I brought bacon and made it in the room; I also had the chicken, beans, granola and I had some frozen butternut soup that I threw in, too. We purchased a few wild caught tuna pouches (great for on-the-go, and something I don’t typically eat, so this was a treat), a loaf of whole wheat bread, gluten free bread for my two GF girls, a box of cereal (low sugar), cheese slices, almond butter, peanut butter, two bags of organic baby spinach and hummus. Whew!
The first night that we arrived, I cut up some of the veggies, scooped 3 avocados into a bowl and mashed them and ripped open the bag of tortilla chips. It was our first night at Disney! We all chose from adding in chicken or beans on the side. Yes it was basic, but it worked just fine.
For breakfasts, we had choices of the following:
- Toast with almond or peanut butter with fruit
- Granola and/or cereal with milk with fruit
- Yogurt with granola or cereal and berries mixed in
For lunches, we pulled things together; some ideas were:
- Sandwich with chicken, cheese, hummus and spinach
- Salad with veggies, beans and avocado
- Homemade tortilla with cheese, beans and avocado; veggies on the side
- Homemade tortilla with avocado (I brought this to the park and cut it there) and veggies, nuts on the side
- Nut butter + banana sandwich, veggies on the side
- Tuna packet + fruit + veggies + nuts
You get the picture. These meals were not glorious by any means, but they sure fit the bill and truly no one complained! I packed enough snacks that everyone had enough food to enjoy, and I also had packed 3 large bottles of water – we definitely needed to rehydrate and I was not too excited about spending $5 on a bottle of water, or whatever it would have cost. On our second day, we let our kids pick out any treat that they wanted. Oh, the choices! On the first day, my eldest chose to buy a small bag of candy with her own money as well.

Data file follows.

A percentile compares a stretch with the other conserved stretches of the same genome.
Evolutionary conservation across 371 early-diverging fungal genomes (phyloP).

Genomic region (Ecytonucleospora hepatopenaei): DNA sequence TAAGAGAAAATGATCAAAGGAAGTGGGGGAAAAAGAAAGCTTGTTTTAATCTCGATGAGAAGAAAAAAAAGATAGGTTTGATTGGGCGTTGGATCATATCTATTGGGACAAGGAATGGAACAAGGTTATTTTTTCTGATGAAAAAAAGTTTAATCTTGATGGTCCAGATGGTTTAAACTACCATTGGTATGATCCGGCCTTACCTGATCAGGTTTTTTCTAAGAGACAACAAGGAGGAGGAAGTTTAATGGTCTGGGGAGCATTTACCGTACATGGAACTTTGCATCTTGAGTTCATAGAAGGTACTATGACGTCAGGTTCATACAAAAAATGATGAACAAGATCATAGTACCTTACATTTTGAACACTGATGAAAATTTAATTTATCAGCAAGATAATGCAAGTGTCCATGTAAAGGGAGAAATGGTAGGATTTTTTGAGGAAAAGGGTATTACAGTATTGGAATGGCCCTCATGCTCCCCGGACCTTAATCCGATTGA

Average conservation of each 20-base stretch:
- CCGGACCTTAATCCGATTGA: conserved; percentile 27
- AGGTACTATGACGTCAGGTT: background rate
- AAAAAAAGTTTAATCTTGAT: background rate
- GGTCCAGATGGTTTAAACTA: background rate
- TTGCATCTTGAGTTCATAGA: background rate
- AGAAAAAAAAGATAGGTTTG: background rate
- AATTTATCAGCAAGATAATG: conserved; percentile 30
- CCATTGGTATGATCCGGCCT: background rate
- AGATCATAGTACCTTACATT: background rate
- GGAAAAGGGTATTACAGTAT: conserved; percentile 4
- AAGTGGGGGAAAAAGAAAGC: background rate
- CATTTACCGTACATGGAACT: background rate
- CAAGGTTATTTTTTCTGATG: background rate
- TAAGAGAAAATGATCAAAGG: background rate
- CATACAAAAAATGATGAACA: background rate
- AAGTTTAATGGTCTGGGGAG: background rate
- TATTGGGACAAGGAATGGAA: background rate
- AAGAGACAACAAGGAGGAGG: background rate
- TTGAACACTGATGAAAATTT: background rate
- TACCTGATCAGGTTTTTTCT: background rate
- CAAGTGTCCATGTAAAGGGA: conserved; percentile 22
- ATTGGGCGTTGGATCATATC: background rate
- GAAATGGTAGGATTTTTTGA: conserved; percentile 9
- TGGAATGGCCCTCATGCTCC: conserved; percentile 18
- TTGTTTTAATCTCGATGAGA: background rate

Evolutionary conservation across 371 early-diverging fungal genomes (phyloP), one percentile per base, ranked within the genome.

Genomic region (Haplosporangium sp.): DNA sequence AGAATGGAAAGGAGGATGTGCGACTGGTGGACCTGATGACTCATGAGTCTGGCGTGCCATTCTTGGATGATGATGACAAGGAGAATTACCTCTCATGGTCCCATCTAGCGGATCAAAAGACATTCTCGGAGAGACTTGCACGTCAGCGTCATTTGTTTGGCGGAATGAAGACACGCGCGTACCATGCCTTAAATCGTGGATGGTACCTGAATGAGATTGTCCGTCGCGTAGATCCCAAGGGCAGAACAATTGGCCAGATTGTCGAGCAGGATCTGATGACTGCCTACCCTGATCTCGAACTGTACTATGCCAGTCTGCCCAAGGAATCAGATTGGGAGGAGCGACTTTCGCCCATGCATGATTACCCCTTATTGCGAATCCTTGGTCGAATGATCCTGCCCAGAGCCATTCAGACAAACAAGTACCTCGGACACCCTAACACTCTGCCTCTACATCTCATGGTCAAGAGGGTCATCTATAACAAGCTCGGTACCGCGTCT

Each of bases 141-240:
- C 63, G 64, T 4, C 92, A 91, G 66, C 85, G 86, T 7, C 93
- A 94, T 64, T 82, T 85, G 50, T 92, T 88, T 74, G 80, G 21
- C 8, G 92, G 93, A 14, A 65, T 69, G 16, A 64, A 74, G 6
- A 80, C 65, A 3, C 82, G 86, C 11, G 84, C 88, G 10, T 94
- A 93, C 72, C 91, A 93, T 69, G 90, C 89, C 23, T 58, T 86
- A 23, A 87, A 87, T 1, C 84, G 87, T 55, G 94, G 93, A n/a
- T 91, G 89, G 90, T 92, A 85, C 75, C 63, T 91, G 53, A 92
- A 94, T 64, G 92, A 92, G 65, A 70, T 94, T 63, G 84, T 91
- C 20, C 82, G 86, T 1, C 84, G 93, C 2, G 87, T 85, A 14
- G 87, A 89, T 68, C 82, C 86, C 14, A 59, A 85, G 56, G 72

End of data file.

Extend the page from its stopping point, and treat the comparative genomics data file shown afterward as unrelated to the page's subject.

Some restaurants with decent choices
I’m not gonna like – you have to scope out menus ahead of time to eat healthy at Disney, so first let me mention this: I made a note to not worry about organic or local. I’d go crazy if I did. I also realized that we were on vacation and I was not going to be a complete freak about the foods. Notice the word “complete” – a little nuttiness was still there;). All kidding aside – sometimes it’s okay to loosen up a little, and vacation is one of those times. But on to the parks and their restaurants.
Epcot definitely had some better choices, IMO.
- Columbia Harbor House (Magic Kingdom) – has a vegetarian chili and my husband got a salad with broccoli that he really liked.
- Jungle Navigation Co. Ltd. Skipper Canteen (Magic Kingdom) – again, haven’t eaten here but the menu has some really interesting salads and such on it. If we go back, I’ll def. check this one out.
- La Cava de Tequila (Epcot) – Corn tortillas topped with chicken or steak, black beans, guacamole
- The Garden Grill (Epcot) – While we have not eaten there, many of their veggies are grown in their Living with the Land greenhouses – cool! This is a character dining spot.
- Katsura Grill (Epcot) – sushi rolls, edamame, chicken teriyaki; basic but sometimes basic is okay.
- Tangierine Cafe – Mediterranean spot with shawarma, hummus, tabouleh, lentil salad and falafel.
A note on buffets/character dining
When you have young kids, character dining almost goes hand-in-hand with visiting WDW. While it’s certainly not cheap, the kids love it and if you are selective with your choices, it’s still possible to choose decent options. Though we didn’t do a character dining this time, each of our last 3 trips included one (hence not going this time) so I have a pretty good idea of what to expect. Most of them will include a salad bar, which was always my first stop, sans the dressing. You can generally find some type of grilled chicken/hard boiled eggs/fish to go along with this along with other cooked vegetables and fruit. It’s definitely not a fine dining experience, but hey – the enjoyment of the kids far makes up for it.
So there you have it … with a little planning and preparation, it is possible to eat healthy at Disney! And I’m sure that I missed some great tips, so I’d love to hear yours in the comments below. Oh, and in case you are also an overall Disney fan, you won’t want to miss my post on How to Eat Gluten Free on a Disney Cruise. Happy travels!